Bills seek health care jobs for veterans

Legislation headed toward approval in the General Assembly would allow veterans to count their military health-care training and experience toward certification as nurses and other medical professionals in Virginia.

House Bill 2279, proposed by Delegate Mark Keam, D-Vienna, would let clinical education and practical experience in the armed services fulfill some of the qualification requirements for emergency medical services personnel in Virginia.

HB 1535, proposed by Delegate Donald Merricks, R-Chatham, would do the same for veterans seeking licensure or certification as occupational therapists, radiologist assistants, nurses and certain other health-care professionals.

Under the bills, state licensing authorities would determine whether “relevant practical experience and didactic and clinical components of education and training completed by an applicant during his service as a member of any branch of the armed forces of the United States” can substitute for other certification requirements.

Both measures have won unanimous approval in the House of Delegates and been assigned to the health licensing subcommittee of the Senate Committee on Education and Health.

Keam said the legislation will help veterans land health-care jobs.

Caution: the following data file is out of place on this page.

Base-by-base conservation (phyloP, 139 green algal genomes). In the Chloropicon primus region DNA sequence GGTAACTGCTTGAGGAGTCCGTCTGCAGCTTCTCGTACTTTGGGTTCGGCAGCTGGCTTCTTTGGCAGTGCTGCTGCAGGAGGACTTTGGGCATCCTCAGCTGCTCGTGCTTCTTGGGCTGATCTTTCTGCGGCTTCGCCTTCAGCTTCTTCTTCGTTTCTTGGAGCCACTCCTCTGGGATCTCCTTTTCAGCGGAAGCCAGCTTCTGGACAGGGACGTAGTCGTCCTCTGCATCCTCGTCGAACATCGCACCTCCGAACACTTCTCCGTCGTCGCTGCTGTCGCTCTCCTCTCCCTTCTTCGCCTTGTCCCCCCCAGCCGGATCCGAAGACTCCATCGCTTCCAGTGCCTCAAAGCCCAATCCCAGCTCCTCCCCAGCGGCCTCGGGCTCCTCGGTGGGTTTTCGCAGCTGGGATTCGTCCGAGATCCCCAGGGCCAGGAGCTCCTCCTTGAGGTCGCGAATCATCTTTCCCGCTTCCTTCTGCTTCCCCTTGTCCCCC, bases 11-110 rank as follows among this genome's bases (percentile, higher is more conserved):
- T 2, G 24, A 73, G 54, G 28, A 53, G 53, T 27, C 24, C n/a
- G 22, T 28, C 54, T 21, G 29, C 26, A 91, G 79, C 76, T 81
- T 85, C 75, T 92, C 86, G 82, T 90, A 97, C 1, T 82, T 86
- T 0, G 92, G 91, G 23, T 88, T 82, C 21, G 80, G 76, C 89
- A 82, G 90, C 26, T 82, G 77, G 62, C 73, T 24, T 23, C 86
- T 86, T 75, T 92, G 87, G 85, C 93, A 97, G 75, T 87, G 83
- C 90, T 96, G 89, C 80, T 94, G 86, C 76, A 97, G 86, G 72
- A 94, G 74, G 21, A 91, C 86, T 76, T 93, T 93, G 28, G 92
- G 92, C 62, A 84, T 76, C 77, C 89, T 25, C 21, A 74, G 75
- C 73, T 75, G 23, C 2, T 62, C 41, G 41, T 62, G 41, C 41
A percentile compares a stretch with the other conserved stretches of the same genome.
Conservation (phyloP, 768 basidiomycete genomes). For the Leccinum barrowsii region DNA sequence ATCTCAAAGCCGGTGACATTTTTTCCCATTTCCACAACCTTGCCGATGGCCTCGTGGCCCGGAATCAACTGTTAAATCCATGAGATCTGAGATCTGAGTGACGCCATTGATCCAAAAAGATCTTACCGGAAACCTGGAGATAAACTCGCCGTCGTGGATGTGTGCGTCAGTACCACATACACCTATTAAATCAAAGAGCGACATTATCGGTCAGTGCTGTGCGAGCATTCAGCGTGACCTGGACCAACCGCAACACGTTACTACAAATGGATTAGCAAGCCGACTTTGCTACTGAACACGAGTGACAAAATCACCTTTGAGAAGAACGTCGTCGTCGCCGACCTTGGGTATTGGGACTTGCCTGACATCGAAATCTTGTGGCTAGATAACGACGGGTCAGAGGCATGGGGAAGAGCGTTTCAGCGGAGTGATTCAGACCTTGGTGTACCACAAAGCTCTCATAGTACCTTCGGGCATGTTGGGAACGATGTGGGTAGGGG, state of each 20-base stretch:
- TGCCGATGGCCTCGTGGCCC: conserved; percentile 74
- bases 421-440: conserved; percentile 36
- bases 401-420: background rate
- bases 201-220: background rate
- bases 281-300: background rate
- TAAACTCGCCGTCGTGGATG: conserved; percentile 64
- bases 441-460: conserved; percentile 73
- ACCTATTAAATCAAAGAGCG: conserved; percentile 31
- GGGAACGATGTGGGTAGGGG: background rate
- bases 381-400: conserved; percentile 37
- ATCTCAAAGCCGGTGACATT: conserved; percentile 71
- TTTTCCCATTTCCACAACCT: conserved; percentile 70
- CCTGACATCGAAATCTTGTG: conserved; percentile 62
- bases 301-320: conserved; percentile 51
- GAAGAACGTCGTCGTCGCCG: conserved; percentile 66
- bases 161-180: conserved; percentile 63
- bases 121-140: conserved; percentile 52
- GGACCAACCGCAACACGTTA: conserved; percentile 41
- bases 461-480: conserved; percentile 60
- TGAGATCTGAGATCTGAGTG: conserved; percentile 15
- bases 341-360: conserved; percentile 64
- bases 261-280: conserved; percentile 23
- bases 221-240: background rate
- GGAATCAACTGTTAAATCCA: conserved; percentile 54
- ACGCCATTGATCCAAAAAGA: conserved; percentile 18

“I’ve met many veterans over the past year or so who’ve come back from Iraq, and even older folks, who are having a really hard time getting jobs in Virginia and elsewhere,” he said.

“I want people in the civilian world, those that don’t have military background and those that don’t think about our veterans in the military, to start thinking about them. … What can we do to make a veteran’s life better? What can we do in society to make them welcomed when they come back?”

The legislation’s supporters include the American Legion and the Virginia Hospital and Healthcare Association.

“We believe that the veteran’s military training is a plus to any employer that is looking for help,” said Dale D. Chapman of the American Legion, the nation’s largest service organization for veterans.

He said military men and women are highly trained in their respective fields.

“These veterans come back to their homes and are experienced in nursing and other related health-care fields,” Chapman said. “There should be provisions for them to be able to receive credit for their work experiences while serving.”